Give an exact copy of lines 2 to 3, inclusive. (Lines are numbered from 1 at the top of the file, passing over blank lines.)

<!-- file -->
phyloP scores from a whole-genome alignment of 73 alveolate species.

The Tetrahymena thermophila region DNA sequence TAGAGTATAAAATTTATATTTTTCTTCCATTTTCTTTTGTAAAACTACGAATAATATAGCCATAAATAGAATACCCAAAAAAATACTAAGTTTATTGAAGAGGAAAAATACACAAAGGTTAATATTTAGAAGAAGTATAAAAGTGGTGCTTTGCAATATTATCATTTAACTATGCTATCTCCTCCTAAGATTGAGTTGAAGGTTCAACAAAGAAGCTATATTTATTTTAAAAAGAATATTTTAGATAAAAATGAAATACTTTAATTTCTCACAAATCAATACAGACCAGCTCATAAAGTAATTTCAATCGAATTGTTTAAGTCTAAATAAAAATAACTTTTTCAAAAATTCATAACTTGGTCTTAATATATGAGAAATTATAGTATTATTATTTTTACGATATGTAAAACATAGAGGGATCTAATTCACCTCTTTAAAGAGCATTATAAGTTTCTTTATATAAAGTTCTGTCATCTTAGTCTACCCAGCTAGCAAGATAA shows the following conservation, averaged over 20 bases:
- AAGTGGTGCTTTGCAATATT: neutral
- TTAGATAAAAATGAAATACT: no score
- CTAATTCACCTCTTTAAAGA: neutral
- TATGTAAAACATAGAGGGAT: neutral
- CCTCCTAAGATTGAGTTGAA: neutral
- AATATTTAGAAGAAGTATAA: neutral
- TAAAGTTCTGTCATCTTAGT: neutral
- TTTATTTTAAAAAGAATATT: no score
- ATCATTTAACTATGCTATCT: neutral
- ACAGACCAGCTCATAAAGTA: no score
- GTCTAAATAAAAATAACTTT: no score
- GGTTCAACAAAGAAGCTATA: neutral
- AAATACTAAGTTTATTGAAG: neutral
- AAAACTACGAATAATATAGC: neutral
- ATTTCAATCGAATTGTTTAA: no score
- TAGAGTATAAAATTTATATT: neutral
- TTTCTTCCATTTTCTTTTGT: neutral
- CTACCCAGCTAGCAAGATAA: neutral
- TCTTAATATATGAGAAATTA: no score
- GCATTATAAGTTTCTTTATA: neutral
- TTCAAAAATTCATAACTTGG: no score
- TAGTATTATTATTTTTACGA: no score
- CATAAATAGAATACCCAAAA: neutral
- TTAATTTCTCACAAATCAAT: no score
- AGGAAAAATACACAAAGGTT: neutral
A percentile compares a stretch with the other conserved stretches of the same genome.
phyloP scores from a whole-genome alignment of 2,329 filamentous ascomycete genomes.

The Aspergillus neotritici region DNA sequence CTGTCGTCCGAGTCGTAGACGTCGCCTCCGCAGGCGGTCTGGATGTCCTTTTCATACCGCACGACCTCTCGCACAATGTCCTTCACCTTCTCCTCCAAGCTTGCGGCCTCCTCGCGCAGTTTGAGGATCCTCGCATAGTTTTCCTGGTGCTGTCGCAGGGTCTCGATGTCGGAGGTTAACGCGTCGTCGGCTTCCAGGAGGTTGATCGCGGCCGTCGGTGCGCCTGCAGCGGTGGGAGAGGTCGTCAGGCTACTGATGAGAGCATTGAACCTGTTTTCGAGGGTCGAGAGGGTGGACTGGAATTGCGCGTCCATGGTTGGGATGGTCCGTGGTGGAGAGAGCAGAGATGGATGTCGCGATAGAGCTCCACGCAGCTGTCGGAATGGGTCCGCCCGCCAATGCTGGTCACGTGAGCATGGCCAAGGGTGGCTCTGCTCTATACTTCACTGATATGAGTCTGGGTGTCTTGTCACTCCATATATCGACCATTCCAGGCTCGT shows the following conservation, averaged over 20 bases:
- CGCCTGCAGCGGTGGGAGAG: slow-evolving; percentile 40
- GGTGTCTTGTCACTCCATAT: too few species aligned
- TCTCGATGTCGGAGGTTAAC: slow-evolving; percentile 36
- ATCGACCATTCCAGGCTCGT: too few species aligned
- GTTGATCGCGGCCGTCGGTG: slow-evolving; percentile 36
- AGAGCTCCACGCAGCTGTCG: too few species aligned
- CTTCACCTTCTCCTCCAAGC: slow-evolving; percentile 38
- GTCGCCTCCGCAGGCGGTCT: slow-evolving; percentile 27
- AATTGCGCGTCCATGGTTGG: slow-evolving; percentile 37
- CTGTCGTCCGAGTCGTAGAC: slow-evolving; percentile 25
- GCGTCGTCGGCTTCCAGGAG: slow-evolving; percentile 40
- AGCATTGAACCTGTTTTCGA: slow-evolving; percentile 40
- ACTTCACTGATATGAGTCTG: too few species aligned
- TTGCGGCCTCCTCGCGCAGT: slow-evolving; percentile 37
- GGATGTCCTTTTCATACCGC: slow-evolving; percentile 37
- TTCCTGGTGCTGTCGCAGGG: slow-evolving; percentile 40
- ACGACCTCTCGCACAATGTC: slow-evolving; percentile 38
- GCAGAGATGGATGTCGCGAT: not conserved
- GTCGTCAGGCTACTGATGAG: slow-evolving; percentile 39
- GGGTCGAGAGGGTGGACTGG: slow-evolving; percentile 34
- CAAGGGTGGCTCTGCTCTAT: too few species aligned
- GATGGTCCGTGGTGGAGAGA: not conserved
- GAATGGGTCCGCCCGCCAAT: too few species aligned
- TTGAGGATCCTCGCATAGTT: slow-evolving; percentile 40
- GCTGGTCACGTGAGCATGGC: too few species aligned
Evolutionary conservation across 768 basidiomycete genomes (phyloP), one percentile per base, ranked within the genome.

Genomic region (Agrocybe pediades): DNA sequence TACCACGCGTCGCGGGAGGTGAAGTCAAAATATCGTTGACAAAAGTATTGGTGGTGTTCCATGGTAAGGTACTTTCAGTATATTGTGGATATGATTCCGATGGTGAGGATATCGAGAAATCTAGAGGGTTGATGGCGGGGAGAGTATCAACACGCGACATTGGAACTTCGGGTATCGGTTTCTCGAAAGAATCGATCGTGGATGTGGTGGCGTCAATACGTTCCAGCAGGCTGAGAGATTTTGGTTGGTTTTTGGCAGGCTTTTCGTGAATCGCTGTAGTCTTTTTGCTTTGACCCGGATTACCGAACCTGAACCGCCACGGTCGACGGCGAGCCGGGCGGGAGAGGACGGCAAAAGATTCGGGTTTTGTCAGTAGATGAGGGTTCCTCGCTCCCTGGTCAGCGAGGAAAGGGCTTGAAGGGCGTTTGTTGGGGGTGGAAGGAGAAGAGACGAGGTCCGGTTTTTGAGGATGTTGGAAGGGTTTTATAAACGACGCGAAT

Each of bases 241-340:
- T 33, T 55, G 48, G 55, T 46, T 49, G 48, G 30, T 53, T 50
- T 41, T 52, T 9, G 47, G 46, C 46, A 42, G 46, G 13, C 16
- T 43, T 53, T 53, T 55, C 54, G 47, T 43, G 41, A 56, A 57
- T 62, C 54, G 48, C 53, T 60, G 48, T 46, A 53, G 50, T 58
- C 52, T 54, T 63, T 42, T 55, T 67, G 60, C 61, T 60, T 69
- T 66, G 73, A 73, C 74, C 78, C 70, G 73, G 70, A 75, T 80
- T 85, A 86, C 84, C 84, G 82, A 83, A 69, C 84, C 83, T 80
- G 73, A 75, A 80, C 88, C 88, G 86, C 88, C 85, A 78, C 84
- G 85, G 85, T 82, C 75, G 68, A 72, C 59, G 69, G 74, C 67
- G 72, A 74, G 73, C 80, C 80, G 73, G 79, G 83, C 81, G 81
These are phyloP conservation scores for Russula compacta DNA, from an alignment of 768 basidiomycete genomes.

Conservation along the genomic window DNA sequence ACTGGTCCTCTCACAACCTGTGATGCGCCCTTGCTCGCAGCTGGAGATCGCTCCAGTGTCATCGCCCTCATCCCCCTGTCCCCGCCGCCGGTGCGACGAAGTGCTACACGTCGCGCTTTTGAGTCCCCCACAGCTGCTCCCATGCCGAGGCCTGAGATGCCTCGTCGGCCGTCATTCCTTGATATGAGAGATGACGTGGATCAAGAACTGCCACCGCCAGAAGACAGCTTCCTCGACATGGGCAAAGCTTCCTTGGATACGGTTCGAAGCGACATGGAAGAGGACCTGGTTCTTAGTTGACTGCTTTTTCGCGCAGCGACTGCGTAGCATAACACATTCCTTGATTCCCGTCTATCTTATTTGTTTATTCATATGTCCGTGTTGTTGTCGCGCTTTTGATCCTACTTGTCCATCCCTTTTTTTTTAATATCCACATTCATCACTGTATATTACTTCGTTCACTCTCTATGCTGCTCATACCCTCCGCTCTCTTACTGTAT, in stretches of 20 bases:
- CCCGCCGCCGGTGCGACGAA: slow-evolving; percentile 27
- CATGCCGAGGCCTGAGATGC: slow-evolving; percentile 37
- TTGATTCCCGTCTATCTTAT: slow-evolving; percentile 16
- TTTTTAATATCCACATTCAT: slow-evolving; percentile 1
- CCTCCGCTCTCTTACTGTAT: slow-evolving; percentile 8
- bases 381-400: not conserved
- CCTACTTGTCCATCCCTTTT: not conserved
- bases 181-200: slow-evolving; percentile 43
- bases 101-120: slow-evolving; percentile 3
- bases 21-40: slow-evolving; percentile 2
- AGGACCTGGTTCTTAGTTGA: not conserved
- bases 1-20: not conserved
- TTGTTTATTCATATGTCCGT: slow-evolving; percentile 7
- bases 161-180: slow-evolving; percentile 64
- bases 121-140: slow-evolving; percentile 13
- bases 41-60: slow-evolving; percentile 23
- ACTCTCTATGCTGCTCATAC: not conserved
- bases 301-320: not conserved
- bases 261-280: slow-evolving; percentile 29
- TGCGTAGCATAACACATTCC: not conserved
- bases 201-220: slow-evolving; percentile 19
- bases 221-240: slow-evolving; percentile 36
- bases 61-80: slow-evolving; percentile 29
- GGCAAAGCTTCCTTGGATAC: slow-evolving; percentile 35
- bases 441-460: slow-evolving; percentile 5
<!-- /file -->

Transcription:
The Tetrahymena thermophila region DNA sequence TAGAGTATAAAATTTATATTTTTCTTCCATTTTCTTTTGTAAAACTACGAATAATATAGCCATAAATAGAATACCCAAAAAAATACTAAGTTTATTGAAGAGGAAAAATACACAAAGGTTAATATTTAGAAGAAGTATAAAAGTGGTGCTTTGCAATATTATCATTTAACTATGCTATCTCCTCCTAAGATTGAGTTGAAGGTTCAACAAAGAAGCTATATTTATTTTAAAAAGAATATTTTAGATAAAAATGAAATACTTTAATTTCTCACAAATCAATACAGACCAGCTCATAAAGTAATTTCAATCGAATTGTTTAAGTCTAAATAAAAATAACTTTTTCAAAAATTCATAACTTGGTCTTAATATATGAGAAATTATAGTATTATTATTTTTACGATATGTAAAACATAGAGGGATCTAATTCACCTCTTTAAAGAGCATTATAAGTTTCTTTATATAAAGTTCTGTCATCTTAGTCTACCCAGCTAGCAAGATAA shows the following conservation, averaged over 20 bases:
- AAGTGGTGCTTTGCAATATT: neutral